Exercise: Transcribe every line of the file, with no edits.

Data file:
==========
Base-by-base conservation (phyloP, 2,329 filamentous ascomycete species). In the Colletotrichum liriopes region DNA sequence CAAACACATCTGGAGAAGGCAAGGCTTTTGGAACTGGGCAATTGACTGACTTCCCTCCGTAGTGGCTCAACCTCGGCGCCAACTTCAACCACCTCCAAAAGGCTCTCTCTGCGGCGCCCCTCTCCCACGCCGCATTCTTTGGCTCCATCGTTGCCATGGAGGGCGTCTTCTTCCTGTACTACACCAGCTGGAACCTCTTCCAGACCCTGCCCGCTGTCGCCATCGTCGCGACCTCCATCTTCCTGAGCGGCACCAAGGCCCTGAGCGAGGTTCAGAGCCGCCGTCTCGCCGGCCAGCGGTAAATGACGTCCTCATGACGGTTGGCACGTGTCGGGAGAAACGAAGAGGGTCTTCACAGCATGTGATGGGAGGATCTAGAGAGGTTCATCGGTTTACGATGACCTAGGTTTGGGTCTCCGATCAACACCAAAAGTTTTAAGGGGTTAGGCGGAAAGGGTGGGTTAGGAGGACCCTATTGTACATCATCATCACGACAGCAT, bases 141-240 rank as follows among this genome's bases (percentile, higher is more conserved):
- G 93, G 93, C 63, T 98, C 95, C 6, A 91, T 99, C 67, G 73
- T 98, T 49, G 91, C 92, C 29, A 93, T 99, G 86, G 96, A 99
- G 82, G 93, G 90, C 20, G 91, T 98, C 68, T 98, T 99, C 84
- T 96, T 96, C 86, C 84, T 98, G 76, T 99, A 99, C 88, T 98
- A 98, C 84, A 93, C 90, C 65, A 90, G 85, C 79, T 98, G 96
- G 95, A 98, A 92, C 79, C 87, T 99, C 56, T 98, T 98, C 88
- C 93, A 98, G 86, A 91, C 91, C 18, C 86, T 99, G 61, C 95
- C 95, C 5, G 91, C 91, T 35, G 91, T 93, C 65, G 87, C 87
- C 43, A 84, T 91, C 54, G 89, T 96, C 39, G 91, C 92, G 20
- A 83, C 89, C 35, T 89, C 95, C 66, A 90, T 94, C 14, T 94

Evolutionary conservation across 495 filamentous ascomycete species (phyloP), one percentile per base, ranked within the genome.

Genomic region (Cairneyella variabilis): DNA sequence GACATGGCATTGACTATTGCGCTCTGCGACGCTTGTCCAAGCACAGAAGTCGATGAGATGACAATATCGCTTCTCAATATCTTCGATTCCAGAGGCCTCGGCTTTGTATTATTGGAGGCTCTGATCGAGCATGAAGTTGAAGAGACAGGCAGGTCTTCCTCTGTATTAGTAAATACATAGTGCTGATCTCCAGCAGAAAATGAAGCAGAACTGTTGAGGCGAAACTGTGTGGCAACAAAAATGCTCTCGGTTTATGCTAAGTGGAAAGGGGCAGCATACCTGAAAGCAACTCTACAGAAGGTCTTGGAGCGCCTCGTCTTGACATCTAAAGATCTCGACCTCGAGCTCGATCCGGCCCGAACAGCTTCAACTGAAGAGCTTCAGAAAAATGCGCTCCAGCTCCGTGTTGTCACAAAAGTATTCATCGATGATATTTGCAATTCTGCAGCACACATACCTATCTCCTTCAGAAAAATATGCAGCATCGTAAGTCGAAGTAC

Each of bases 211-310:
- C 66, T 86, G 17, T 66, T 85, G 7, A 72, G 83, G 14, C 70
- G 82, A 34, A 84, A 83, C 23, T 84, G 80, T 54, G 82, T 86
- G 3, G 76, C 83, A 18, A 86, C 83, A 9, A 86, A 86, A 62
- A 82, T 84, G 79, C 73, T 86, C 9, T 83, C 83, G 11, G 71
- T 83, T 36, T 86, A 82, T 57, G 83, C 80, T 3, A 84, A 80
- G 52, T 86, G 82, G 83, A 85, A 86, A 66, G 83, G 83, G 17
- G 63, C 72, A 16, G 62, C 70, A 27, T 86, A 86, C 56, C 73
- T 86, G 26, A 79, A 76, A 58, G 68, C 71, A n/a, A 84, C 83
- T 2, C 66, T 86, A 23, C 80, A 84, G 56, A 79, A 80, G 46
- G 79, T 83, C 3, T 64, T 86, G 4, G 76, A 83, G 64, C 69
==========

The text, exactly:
Base-by-base conservation (phyloP, 2,329 filamentous ascomycete species). In the Colletotrichum liriopes region DNA sequence CAAACACATCTGGAGAAGGCAAGGCTTTTGGAACTGGGCAATTGACTGACTTCCCTCCGTAGTGGCTCAACCTCGGCGCCAACTTCAACCACCTCCAAAAGGCTCTCTCTGCGGCGCCCCTCTCCCACGCCGCATTCTTTGGCTCCATCGTTGCCATGGAGGGCGTCTTCTTCCTGTACTACACCAGCTGGAACCTCTTCCAGACCCTGCCCGCTGTCGCCATCGTCGCGACCTCCATCTTCCTGAGCGGCACCAAGGCCCTGAGCGAGGTTCAGAGCCGCCGTCTCGCCGGCCAGCGGTAAATGACGTCCTCATGACGGTTGGCACGTGTCGGGAGAAACGAAGAGGGTCTTCACAGCATGTGATGGGAGGATCTAGAGAGGTTCATCGGTTTACGATGACCTAGGTTTGGGTCTCCGATCAACACCAAAAGTTTTAAGGGGTTAGGCGGAAAGGGTGGGTTAGGAGGACCCTATTGTACATCATCATCACGACAGCAT, bases 141-240 rank as follows among this genome's bases (percentile, higher is more conserved):
- G 93, G 93, C 63, T 98, C 95, C 6, A 91, T 99, C 67, G 73
- T 98, T 49, G 91, C 92, C 29, A 93, T 99, G 86, G 96, A 99
- G 82, G 93, G 90, C 20, G 91, T 98, C 68, T 98, T 99, C 84
- T 96, T 96, C 86, C 84, T 98, G 76, T 99, A 99, C 88, T 98
- A 98, C 84, A 93, C 90, C 65, A 90, G 85, C 79, T 98, G 96
- G 95, A 98, A 92, C 79, C 87, T 99, C 56, T 98, T 98, C 88
- C 93, A 98, G 86, A 91, C 91, C 18, C 86, T 99, G 61, C 95
- C 95, C 5, G 91, C 91, T 35, G 91, T 93, C 65, G 87, C 87
- C 43, A 84, T 91, C 54, G 89, T 96, C 39, G 91, C 92, G 20
- A 83, C 89, C 35, T 89, C 95, C 66, A 90, T 94, C 14, T 94

Evolutionary conservation across 495 filamentous ascomycete species (phyloP), one percentile per base, ranked within the genome.

Genomic region (Cairneyella variabilis): DNA sequence GACATGGCATTGACTATTGCGCTCTGCGACGCTTGTCCAAGCACAGAAGTCGATGAGATGACAATATCGCTTCTCAATATCTTCGATTCCAGAGGCCTCGGCTTTGTATTATTGGAGGCTCTGATCGAGCATGAAGTTGAAGAGACAGGCAGGTCTTCCTCTGTATTAGTAAATACATAGTGCTGATCTCCAGCAGAAAATGAAGCAGAACTGTTGAGGCGAAACTGTGTGGCAACAAAAATGCTCTCGGTTTATGCTAAGTGGAAAGGGGCAGCATACCTGAAAGCAACTCTACAGAAGGTCTTGGAGCGCCTCGTCTTGACATCTAAAGATCTCGACCTCGAGCTCGATCCGGCCCGAACAGCTTCAACTGAAGAGCTTCAGAAAAATGCGCTCCAGCTCCGTGTTGTCACAAAAGTATTCATCGATGATATTTGCAATTCTGCAGCACACATACCTATCTCCTTCAGAAAAATATGCAGCATCGTAAGTCGAAGTAC

Each of bases 211-310:
- C 66, T 86, G 17, T 66, T 85, G 7, A 72, G 83, G 14, C 70
- G 82, A 34, A 84, A 83, C 23, T 84, G 80, T 54, G 82, T 86
- G 3, G 76, C 83, A 18, A 86, C 83, A 9, A 86, A 86, A 62
- A 82, T 84, G 79, C 73, T 86, C 9, T 83, C 83, G 11, G 71
- T 83, T 36, T 86, A 82, T 57, G 83, C 80, T 3, A 84, A 80
- G 52, T 86, G 82, G 83, A 85, A 86, A 66, G 83, G 83, G 17
- G 63, C 72, A 16, G 62, C 70, A 27, T 86, A 86, C 56, C 73
- T 86, G 26, A 79, A 76, A 58, G 68, C 71, A n/a, A 84, C 83
- T 2, C 66, T 86, A 23, C 80, A 84, G 56, A 79, A 80, G 46
- G 79, T 83, C 3, T 64, T 86, G 4, G 76, A 83, G 64, C 69